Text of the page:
## Approximating the exponential function

The garden has frozen over and I have caught a cold. It is hard to do difficult work. Thus I continue to find fast approximations of transcendental functions. This is more fun than solving crossword puzzles.

The exponential function is not periodic like the sine and cosine, but we can use a similar method. For any x we have exp(x)=exp(n)*exp(x-n). If n is the largest integer smaller than x, then 0≤x-n≤1 and we need two tables. One is for exp(n) of integers n with a value of exp(n) larger than the smallest number and smaller than the largest number JavaScript can handle. This makes a table of about 1500 elements. The second table is for exp(x), with 0≤x-n≤1. Its size depends on the desired precision. For more details see the code of http://bookofgames.ch/fastSin.html.

What is the accuracy? The exponential function varies strongly and it is more reasonable to look at its relative error. Using a table of 1000 elements for exp(x), we get a relative error of 0.00025 for the simple nearest point approximation. The linear interpolation is better with an error of only 6e-8. That’s good enough for most calculations. Because (d²exp(x)/dx²)=exp(x) we can again improve the linear interpolation to get a quadratic approximation. Its error is only 4e-12.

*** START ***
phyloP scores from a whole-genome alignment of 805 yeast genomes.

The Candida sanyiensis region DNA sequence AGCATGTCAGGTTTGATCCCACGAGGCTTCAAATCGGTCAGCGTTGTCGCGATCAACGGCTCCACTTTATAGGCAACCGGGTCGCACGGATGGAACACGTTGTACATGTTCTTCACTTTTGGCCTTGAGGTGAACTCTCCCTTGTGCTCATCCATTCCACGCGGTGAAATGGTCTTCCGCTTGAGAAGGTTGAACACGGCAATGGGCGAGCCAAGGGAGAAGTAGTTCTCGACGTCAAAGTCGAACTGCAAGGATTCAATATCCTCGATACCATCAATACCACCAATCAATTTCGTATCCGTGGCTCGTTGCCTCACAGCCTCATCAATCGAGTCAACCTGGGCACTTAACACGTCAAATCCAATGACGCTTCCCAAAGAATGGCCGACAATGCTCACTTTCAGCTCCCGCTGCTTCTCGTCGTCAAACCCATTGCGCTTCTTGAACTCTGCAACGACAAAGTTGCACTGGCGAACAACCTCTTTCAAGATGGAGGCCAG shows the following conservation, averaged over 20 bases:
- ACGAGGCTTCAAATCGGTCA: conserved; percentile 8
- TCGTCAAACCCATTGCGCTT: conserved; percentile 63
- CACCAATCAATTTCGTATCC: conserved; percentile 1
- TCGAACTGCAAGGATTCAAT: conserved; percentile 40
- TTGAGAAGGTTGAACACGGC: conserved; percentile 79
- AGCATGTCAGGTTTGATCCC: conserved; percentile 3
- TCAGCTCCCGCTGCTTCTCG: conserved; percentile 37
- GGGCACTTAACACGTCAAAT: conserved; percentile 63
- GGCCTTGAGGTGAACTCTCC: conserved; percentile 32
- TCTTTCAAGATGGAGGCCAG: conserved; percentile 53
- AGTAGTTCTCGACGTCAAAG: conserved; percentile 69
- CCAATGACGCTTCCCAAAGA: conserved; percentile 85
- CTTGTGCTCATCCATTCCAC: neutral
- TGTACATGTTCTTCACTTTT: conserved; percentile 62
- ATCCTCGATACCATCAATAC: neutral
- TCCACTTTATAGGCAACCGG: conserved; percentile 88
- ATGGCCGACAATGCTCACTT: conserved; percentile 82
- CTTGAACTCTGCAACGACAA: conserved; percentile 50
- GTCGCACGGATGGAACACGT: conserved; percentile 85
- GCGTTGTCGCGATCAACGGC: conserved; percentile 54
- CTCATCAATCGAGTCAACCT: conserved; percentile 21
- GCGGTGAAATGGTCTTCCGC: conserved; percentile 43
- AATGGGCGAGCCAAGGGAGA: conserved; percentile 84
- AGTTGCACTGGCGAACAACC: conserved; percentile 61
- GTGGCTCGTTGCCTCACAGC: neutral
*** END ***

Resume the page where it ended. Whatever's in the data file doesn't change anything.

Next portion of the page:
The timing for 100 million function evaluations is again very interesting. Chrome seems to be a bit faster than Chromium. It takes about 1 second for the empty loop. Evaluating the original Mat.exp() function takes additional 10 seconds. Our approximations are about four times faster. The simple approximation takes 2.1 seconds, the linear interpolation 2.4 seconds and the “quadratic” approximation 2.6 seconds.

Again, Firefox is faster. Doing the empty loop takes only 0.3 seconds. The Math.exp() needs only 2.5 seconds more and is four times faster than in Chrome! The approximations are five times faster. The simple approximation takes 0.3 seconds, the linear interpolation 0.5 seconds and the “quadratic” approximation 0.7 seconds.

It seems best to use Firefox and the linear approximation.

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